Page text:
Rabbi Ralph Genende issued an opinion (hat tip to Ezra May) about Di Tzeitung’s photoshopping of women in an uncelebrated manner. There is a way to criticise this Satmar newspaper but Rabbi Genende has not simply sought to do that. Rabbi Genende has used this as an opportunity to trumpet modern orthodoxy and contrast it with ultra orthodoxy.
Let’s look at how he made his arguments, and ask some questions.
While modern Orthodoxy has long-championed the greater inclusion of women in Jewish public life, the Chareidi (ultra-Orthodox) world still struggles with, if not out rightly rejects.
In what way do Charedim struggle with the inclusion of women? My observation is that each group within the Charedi world has their own halachic interpretation which they pursue.
In what way are the modern Orthodox championing inclusion of women? The Rav forbade the inclusion of women on Synagogue boards and the RCA issued their displeasure with Rabbi Avi Weiss’ attempts to ordain women.
they don’t have the right to impose this on others as the “Torah-true way”
In context, only readers of their paper are ‘forced’ to see this picture through their lenses. Is that not their free choice?
I do have a problem with their zealotry, their conviction that they have the G-d given right to make women sit at the back of the bus or pressure them to move out of their allotted seats on an El AL plane because they don’t want to sit next to them.
I agree that women on a public bus should not be forced to move, but is this because of a lack of respect for women per se? I would have thought it was all about separation of sexes. I suspect that they would drag a man from the women’s section if he wandered over there.
More to the point, what has this to do with Di Tzeitung’s editorial policy unless one is simply trying to make the facile point that if they are extreme with one thing they must be extreme with others. Is Rabbi Genende implying that all those who choose not to publish pictures of women push women to the back of buses? Clearly that’s not the case.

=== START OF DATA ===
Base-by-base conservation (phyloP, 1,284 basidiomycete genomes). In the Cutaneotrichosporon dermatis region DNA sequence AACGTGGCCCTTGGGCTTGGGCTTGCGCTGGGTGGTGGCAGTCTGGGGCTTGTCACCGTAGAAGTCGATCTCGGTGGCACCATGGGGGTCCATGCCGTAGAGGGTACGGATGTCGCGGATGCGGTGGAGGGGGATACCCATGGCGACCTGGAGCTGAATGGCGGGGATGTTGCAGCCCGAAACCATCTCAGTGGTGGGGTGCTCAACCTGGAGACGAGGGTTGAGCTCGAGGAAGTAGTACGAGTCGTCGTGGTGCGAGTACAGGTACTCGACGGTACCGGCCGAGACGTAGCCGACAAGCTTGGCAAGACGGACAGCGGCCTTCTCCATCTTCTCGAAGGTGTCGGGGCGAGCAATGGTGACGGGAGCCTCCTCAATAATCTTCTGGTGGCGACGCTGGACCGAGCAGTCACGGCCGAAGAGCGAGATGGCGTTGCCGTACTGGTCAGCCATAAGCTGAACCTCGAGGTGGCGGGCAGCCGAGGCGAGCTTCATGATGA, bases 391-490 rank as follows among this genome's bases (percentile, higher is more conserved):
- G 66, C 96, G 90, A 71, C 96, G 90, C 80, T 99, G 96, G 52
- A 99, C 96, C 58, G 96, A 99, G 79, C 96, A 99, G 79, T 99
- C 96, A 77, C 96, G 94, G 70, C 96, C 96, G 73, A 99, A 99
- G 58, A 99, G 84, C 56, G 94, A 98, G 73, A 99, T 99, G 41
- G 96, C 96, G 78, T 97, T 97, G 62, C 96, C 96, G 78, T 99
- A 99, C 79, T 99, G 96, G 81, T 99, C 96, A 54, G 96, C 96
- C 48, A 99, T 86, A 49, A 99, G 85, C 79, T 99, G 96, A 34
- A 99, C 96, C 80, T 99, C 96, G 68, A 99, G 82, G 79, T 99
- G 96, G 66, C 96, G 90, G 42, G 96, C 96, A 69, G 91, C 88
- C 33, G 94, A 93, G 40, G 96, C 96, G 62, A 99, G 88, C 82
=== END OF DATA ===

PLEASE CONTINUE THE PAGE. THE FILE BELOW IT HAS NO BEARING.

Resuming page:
To airbrush out pictures of women (which is done regularly not only in Di Tzeitung but also in other Chareidi publications) is a distortion of the truth which in Halacha is called gneivat da’at (being deceitful) and midvar sheker tirchak (keep away from falsehood).
How so? It is Gneivas Daas or Sheker if there is an expectation that they do not airbrush woman out of pictures. Is Rabbi Genende seriously suggesting that the readership of these papers is not aware of the editorial policy to do so? Come now.
The readership of the Tzeitung believe that women should be appreciated for who they are and what they do, not for what they look like”. I am not assured by this because the Tzeitung producers and readers are ‘fine-print’ shmekkers; they often focus on the most stringent minutiae of Halachik practise
So the implication is that anyone who aspires, as policy, to be a so-called בעל נפש must be telling a lie if they miss the fine print? Maybe yes, maybe no, but how does Rabbi Genende know?
Equally, it is sciolistic to suppose that the difference between Charedim and modern orthodox relates to the fine print. Is Rabbi Genende aware, for example, that the Rav, as scion of Brisk acted in Psak in a manner which tried to accommodate all opinions! Is this the difference between Charedim and Modern Orthodox? I think not. Was Rav Hirsch dismissive of the fine print? What about the Sridei Eish?